‘Help! The market’s eating away at my retirement funds and frankly, I’m scared’

Jul 09, 2020
Don't let the financial market clear your plate by constantly moving your money around. Source: Getty.

Q: I have $217,000 in super and also have a capital gains tax bill (CGT) due this year of approximately $60,000. Prior to Covid-19 I had approximately $239,000 and I was going to draw down the income each year to live off around $22,000, but that’s gone now and I am faced with looking for work at 62 (I’m a clerk) in a regional area. I moved my super to a capital secure investment in mid-March and since then it’s only grown $100! I can’t keep it there, I’ll be going backwards, and even more so when I pay the CGT. Do you have any ideas for me? I’ve read about the ‘three buckets’; cash, which is drip fed from a conservative investment bucket to a third bucket which is more active (and riskier) investment. I don’t have much money, I might well live to my 80’s and frankly, I’m scared.

A: I’m receiving a lot of questions like yours. Naturally everyone is increasingly concerned about financial market conditions particularly where there is such a high level of uncertainty. Prices in share markets around the globe are moving up and down on a daily basis at an almost unprecedented pace. This makes it very difficult to determine the appropriate time to be re-entering a market or alternatively exiting a market.

My personal experience suggests that it’s better not to try to “time” markets but instead remain invested for the long-term and ride out the inevitable variations whether caused by financial crises or health crises. I note that you moved your super to a capital secure environment in mid-March 2020. On that basis you exited share markets almost at the bottom as markets reached their low point in the third week of March 2020. Since then, the sharemarket in Australia has risen from around 4500 points to 6000 points at the time of writing. This is an increase of around 31 per cent. This shows why it’s better to remain in markets rather than moving to a more capital secure arrangement once markets have already fallen. As you note, your capital secure investment has only grown by $100, whereas a portfolio with a greater exposure to share markets would have risen much more significantly since mid-March. I know this is “cold comfort” but I have witnessed this occur many times over the last 35 plus years I have been observing markets. It’s “time in” markets rather than “timing” markets that pays off in the long run.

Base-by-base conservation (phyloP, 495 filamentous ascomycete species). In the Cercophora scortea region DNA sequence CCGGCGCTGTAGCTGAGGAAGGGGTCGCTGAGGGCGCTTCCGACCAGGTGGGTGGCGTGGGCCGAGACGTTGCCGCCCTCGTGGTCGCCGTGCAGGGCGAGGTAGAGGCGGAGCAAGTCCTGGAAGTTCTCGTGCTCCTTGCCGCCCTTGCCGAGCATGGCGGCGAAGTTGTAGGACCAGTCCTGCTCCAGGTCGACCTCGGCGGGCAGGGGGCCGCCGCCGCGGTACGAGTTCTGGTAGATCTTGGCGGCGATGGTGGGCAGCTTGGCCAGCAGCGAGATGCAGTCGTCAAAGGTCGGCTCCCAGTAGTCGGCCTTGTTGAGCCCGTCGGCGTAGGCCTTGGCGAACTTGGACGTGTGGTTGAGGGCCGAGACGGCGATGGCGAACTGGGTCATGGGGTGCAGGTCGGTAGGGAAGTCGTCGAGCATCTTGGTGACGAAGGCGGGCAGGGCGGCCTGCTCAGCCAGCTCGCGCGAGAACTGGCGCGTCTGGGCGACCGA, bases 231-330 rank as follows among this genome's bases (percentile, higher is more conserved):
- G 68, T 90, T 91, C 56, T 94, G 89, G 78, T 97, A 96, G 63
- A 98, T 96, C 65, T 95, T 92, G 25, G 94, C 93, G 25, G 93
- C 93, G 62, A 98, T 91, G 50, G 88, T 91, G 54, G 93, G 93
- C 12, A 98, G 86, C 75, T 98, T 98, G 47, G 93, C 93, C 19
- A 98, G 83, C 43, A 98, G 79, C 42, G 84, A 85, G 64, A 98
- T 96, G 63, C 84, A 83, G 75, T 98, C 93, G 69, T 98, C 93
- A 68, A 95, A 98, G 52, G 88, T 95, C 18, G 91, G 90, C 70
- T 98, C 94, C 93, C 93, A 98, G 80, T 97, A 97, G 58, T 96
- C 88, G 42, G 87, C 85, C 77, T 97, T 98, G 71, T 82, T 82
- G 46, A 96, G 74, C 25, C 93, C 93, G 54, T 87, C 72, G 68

The important question, of course, is what do you do now? I don’t know what your financial position is other than the super you mentioned or what you need to live on. For example, do you own a home and/or have other investments apart from superannuation? Without this information it is impossible to give any specific advice about what you should do. Certainly, the idea of the three buckets is a commonly used one by financial advisers. It can help frame the right approach to managing your investments but it must consider all of your circumstances. You will be aware you are not eligible for the age pension until age 67 and after withdrawing $60,000 for your tax liability, on face value, it would be difficult to maintain a reasonable standard of living without some employment or other government support. It certainly would be a great help to some objective financial advice, however, you will need to be careful and ascertain the cost of any advice before proceeding.

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Did you think about withdrawing your investments when the market crashed?

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